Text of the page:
The mother of a Southeast woman accused of killing her four daughters said Thursday that the family could have turned to her as their financial situation worsened, but her daughter never reached out to her.
Mamie Jacks took the stand on the second day of 35-year-old Banita Jacks’ murder trial in D.C. Superior Court. The decomposing bodies of Jacks’ four girls — ages 5 to 17 — were found by U.S. Marshals serving an eviction at her home in January 2008. She has pleaded not guilty to charges of first-degree premeditated murder.
Judge Frederick H. Weisberg is deciding the case, instead of a jury, after Banita Jacks waived her right to a jury trial.
As prosecutor Deborah Sines asked Mamie Jacks to identify her three youngest grandchildren in a photo, Banita Jacks began to cry, rubbing her eyes and keeping her head down. Judge Weisberg called for a short break before resuming with the mother’s testimony.
In a calm tone, Mamie Jacks said her daughter left school at age 17 after giving birth to her first daughter, Brittany, and lived at her Charles County, Md., home at the time.
“She took excellent care of Brittany,” Mamie Jacks said, adding that Banita Jacks took good care of her other daughters as well.
Mamie Jacks said it would have been “way out of character” for her daughter to do anything to harm her children.
However, she also said she had intermittent contact with her daughter and granddaughters in the last decade. At one point, Banita Jacks and the girls moved into her Maryland home for about a month. Mamie Jacks said she allowed Nathaniel Fogle, her daughter’s boyfriend and father of the two youngest girls, to visit the home, but not to live there.
Once she found him in her daughter’s bedroom: “I saw him in the bed and I told him he had two seconds to get out of my house,” she said.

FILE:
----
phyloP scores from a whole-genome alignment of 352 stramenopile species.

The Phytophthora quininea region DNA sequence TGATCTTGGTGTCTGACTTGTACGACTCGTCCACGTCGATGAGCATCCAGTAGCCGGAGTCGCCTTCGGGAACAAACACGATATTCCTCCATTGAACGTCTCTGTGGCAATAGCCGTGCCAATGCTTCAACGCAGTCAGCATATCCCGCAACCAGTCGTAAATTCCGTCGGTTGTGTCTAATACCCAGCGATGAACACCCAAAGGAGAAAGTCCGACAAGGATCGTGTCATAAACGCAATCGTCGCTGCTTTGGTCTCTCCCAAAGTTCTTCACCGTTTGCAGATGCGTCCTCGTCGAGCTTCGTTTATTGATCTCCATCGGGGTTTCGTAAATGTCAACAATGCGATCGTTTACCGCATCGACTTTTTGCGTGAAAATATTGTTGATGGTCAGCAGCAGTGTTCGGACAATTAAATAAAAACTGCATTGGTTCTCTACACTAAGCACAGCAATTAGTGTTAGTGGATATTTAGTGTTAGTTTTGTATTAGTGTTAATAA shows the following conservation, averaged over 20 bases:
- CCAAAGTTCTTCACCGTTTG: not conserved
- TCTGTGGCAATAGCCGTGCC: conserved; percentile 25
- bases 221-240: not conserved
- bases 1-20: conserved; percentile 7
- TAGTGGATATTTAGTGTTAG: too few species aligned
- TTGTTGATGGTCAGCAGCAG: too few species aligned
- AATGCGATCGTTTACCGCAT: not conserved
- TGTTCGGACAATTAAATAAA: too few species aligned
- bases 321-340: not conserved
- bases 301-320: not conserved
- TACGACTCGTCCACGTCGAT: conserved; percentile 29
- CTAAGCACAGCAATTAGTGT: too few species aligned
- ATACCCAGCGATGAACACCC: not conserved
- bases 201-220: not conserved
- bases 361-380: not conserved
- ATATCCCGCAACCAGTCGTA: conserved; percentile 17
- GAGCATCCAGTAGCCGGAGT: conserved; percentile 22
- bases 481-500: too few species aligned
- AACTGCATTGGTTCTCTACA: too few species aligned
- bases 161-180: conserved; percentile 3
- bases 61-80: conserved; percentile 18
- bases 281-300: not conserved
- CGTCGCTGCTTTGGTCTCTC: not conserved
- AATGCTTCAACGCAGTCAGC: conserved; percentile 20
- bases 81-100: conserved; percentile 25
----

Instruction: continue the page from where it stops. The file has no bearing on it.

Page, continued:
Banita Jacks then left her mother’s home. According to Mamie Jacks’ account, Banita Jacks said that if her boyfriend couldn’t live there, neither would she. After that, she rarely kept in touch. Mamie Jacks said she last saw the girls about three years ago at her son’s house and they seemed happy and healthy. She said she had no knowledge of her daughter’s financial troubles, including how the family lived in a shelter and later their van.
When asked by Ms. Sines whether she would have helped them had Banita Jacks contacted her, Mamie Jacks stressed that her daughter could have relied on her for food, shelter and other resources.
“I would’ve been there,” Mamie Jacks said.
She also said she never called police. About two years ago, she said she called the Charles County social services agency to inquire about her granddaughters’ welfare.
The last phone call she received from her daughter was from jail, she said, after Banita Jacks was arrested last year.
Earlier Thursday, prosecutors called a deputy U.S. Marshal and a real estate broker who went to evict Banita Jacks in January 2008. They both described a strong odor coming from the home.